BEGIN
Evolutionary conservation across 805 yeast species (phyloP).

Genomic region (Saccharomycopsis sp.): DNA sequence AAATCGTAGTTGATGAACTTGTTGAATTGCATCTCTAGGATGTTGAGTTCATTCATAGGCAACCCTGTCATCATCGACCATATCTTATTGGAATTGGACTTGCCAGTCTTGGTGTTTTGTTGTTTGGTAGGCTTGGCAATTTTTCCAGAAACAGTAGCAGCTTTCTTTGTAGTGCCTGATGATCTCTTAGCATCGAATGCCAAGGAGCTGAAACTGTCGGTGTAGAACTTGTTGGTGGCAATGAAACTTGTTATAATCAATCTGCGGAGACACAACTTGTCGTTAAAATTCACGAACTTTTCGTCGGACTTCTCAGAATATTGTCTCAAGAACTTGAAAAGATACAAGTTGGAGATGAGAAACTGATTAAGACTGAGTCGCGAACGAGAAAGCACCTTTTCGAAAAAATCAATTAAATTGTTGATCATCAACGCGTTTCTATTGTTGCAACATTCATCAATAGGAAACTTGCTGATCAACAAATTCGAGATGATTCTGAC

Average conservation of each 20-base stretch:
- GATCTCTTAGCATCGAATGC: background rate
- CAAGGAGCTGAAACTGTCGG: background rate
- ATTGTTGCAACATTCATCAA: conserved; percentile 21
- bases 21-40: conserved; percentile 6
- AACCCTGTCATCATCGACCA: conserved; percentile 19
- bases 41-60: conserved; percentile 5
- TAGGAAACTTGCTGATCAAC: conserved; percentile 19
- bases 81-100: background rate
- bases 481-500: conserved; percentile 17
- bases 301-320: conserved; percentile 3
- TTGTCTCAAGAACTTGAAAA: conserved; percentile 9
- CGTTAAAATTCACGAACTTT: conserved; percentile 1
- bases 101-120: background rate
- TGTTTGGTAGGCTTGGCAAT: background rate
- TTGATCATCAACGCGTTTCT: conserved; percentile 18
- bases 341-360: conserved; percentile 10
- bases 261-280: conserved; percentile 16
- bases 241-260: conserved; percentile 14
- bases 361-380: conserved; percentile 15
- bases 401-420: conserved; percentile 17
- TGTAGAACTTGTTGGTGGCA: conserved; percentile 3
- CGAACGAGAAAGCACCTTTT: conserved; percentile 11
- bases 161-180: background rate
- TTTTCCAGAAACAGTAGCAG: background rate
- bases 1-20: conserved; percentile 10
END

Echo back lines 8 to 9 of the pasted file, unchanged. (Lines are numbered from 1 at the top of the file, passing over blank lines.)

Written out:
- AACCCTGTCATCATCGACCA: conserved; percentile 19
- bases 41-60: conserved; percentile 5